Physical and logical defects.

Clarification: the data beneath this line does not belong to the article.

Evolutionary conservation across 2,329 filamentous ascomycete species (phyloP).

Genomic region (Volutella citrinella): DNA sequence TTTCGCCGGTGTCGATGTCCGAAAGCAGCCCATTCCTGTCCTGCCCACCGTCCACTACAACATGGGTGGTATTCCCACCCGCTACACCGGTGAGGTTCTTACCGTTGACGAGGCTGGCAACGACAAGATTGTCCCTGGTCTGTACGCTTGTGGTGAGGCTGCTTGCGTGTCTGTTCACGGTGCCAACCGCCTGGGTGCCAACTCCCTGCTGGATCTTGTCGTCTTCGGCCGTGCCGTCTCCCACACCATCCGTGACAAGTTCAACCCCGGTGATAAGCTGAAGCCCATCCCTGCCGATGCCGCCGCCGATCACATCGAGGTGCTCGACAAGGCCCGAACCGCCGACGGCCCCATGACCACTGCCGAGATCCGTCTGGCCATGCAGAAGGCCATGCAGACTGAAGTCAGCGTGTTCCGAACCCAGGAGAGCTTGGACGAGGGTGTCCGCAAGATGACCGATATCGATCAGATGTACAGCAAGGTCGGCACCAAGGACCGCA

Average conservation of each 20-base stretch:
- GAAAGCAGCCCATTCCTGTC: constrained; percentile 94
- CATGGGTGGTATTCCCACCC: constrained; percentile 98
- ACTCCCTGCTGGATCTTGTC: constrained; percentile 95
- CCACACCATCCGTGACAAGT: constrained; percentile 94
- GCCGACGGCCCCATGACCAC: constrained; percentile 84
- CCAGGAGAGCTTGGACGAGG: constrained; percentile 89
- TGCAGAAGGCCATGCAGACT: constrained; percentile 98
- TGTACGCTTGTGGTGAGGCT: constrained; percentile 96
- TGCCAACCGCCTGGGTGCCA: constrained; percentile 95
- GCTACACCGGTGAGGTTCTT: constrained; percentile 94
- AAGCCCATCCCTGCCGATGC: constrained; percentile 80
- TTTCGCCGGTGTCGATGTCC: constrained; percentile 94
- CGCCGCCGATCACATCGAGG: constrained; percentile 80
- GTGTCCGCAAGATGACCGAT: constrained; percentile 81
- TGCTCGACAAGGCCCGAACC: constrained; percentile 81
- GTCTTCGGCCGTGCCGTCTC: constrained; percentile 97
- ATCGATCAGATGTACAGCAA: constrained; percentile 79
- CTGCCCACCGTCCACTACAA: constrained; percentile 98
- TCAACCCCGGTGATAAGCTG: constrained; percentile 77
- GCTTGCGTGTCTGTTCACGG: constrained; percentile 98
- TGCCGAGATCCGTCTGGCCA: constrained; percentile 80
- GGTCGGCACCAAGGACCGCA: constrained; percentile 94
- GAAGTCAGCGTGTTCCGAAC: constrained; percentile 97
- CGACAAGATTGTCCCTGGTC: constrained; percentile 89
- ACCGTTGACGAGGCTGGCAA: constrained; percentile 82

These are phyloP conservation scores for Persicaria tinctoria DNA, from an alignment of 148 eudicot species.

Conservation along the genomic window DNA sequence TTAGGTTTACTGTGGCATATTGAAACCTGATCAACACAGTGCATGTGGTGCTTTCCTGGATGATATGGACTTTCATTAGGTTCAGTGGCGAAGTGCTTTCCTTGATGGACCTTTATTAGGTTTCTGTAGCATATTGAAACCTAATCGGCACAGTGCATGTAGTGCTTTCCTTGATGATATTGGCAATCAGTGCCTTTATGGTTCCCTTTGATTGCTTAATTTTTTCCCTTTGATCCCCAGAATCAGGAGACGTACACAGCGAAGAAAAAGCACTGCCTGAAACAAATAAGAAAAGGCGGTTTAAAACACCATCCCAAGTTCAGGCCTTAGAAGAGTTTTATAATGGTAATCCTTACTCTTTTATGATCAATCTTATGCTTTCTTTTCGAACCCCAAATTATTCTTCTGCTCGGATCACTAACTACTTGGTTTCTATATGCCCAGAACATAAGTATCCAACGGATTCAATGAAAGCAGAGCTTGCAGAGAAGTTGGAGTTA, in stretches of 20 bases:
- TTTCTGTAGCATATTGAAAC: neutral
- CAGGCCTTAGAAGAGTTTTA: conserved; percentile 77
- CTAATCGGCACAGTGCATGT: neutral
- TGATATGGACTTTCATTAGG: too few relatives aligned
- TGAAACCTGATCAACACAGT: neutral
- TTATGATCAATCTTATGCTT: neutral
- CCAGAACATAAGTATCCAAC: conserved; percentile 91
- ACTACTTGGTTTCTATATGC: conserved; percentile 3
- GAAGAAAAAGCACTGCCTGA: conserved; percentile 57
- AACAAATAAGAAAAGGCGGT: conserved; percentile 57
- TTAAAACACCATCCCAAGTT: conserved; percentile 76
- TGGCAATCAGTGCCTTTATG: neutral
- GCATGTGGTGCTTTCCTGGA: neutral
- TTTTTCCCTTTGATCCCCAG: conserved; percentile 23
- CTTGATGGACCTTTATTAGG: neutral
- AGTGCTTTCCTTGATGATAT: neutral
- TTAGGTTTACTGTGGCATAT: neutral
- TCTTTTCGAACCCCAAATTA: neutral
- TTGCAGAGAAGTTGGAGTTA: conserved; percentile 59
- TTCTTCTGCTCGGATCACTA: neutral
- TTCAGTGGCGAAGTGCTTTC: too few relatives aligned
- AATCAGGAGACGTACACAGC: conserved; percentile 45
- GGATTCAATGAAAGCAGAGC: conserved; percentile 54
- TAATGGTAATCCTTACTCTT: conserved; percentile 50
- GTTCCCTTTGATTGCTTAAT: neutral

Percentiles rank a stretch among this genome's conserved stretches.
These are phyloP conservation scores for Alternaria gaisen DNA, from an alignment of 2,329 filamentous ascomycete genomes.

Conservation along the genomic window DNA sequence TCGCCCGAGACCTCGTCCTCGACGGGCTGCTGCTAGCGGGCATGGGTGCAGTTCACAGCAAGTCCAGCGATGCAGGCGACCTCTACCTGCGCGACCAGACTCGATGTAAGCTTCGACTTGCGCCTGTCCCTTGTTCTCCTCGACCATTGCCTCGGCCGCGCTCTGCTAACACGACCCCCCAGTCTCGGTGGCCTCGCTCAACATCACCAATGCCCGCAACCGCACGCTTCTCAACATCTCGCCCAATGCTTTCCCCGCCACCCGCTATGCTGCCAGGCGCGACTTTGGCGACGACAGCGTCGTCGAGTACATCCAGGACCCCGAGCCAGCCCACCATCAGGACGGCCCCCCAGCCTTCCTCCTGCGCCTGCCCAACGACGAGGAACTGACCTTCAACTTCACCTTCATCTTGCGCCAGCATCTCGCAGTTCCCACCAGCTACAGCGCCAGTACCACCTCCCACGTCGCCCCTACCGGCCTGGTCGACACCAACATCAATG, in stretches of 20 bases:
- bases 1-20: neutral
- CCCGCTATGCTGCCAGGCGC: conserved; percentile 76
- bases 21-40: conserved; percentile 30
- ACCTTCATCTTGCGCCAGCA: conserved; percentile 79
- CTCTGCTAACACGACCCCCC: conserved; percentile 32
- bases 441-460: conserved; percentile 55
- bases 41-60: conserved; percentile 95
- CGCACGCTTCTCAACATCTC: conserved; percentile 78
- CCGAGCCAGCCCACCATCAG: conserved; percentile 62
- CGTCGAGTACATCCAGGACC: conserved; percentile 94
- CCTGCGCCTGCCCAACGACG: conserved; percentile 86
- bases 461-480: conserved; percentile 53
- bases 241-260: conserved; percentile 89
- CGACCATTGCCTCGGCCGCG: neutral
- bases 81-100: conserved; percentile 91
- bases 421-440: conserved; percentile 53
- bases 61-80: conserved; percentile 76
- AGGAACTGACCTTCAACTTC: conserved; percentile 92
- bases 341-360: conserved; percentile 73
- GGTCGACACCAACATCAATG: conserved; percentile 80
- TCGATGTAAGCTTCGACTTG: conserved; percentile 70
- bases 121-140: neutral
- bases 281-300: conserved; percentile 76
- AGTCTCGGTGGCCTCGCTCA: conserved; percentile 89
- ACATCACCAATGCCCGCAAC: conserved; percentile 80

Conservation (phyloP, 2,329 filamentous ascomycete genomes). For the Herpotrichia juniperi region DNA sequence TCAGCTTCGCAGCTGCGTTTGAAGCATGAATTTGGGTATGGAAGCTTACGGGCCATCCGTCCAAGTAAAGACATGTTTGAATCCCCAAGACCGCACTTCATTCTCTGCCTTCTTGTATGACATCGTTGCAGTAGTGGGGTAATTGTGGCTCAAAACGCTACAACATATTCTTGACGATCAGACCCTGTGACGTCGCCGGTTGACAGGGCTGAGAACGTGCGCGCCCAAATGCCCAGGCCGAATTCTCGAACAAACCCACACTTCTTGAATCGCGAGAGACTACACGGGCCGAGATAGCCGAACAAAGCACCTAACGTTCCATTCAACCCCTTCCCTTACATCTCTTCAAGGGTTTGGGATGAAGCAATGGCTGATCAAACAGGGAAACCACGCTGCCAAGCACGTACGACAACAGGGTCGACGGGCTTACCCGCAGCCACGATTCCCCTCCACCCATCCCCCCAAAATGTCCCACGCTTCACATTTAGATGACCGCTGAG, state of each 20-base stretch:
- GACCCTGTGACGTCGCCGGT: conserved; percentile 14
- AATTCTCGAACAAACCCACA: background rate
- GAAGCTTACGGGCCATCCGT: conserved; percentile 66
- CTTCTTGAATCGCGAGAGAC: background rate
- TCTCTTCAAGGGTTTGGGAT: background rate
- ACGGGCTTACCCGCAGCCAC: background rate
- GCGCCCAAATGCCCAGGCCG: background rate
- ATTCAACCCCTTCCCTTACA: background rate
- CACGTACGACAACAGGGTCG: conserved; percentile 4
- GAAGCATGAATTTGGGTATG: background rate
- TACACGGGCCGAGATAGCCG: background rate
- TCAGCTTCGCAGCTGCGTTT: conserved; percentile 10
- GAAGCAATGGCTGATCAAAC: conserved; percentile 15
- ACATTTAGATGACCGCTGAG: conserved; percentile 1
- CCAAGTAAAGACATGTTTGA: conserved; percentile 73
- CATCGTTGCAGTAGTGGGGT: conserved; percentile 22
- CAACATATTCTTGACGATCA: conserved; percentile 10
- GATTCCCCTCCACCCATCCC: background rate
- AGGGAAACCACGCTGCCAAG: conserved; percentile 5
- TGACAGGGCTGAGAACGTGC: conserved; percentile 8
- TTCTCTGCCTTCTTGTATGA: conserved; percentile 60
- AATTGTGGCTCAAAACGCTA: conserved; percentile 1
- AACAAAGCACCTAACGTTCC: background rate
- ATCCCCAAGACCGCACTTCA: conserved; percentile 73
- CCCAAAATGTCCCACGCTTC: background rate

Surface defects can be associated with gradual magnetic coating of disks, leaked through the filter smallest dust particles, kinetic energy of which, being accelerated inside the drive to tremendous speed, is enough to damage disk surface (although, most probably they will roll down from the disk affected by centrifugal force and will be retained by internal filter, anyway they still can damage something on the way :), result of mechanical damages on impact – small particles can be knocked out and in their turn can knock out other particles and the process will take an avalanche shape (such particles will also roll down from platters affected by centrifugal forces but in this case it will take much longer and harder, since they will be pulled by magnetic forces. It also involves heads collision that floats on a very small height and will lead to overheating and performance degrading – signal alteration and as a result – read error), I have also heard (though I don’t have this statistics) that smoking near the computer can do the same effect because tobacco tars can penetrate via air filter (if it is there) and lead to heads sticking to platters (surface and heads damage), by simply accumulating on the surface and changing performance capabilities and so forth. Such sectors become inaccessible and should be excluded from addressing to. Recovery of such sectors is not possible either at home or in service centres. It would be great if at least information can be recovered from them. The speed of such surface destruction process varies from case to case. If the number of bad sectors isn’t growing or it is growing but slowly, then there is no need to worry (although it is still better to backup your data), and if the growth is fast, then you will have to replace the drive and do it quickly. In case of these particular bad blocks you can remap blocks to spare surface: it makes sense subject to absence of progressing. But it is not the subject of our discussion for now. It is if we will talk about data area. As it has been already noted, platters also store service information. When using it, it can be destructed as well, and it can be much more painful than the destruction of an ordinary user surface. The thing is that servo information is being actively utilized in the course of operation: disk rotation speed is stabilized according to servo markings, keeping head over preset cylinder regardless of external influences. Inconsiderable destruction of servo information can take place unnoticed. Serious damages of servo format can make a certain part of disk or entire disk inaccessible. Since servo information is used by the hard drive’s program and it is crucial for ensuring normal operation and in view of its specific nature it becomes rather complicated to deal with it. Some hard drives allow turning off bad servo tracks. Its recovery is possible only at the factory on special expensive and sophisticated equipment (if we estimate approximate cost of such repair of non-warranty drive, we will quickly understand why we should call this type of bad sectors as irrecoverable). We can also refer to physical bad sectors the emergence of which is caused by malfunction of electronic or mechanical part of drive, for example, heads failure, serious mechanical damages as a result of impact – jamming of coil actuator or disks, disks displacement. The actions here may vary and depend on the specific situation, if, for example, head failure (such bad sectors appear because the system attempts to access surface that cannot be accessed (which doesn’t mean that something is wrong with the surface), it can be turned off (or it can be replaced in the environment of specialized service centres, the only think that can make you think about reasonability of such operation is the cost (in the majority of cases the answer is negative), if, of course, it is not all about critical information (but this is another story:). In general, this kind of damage is catastrophic. I.e. as we see, physical bad blocks are not recoverable, only some ‘relief’ of their presence is possible. The situation with logical bad blocks is much simpler. Some of them are recoverable. In the majority of cases they are caused by read errors. We can outline the following categories of logical bad blocks: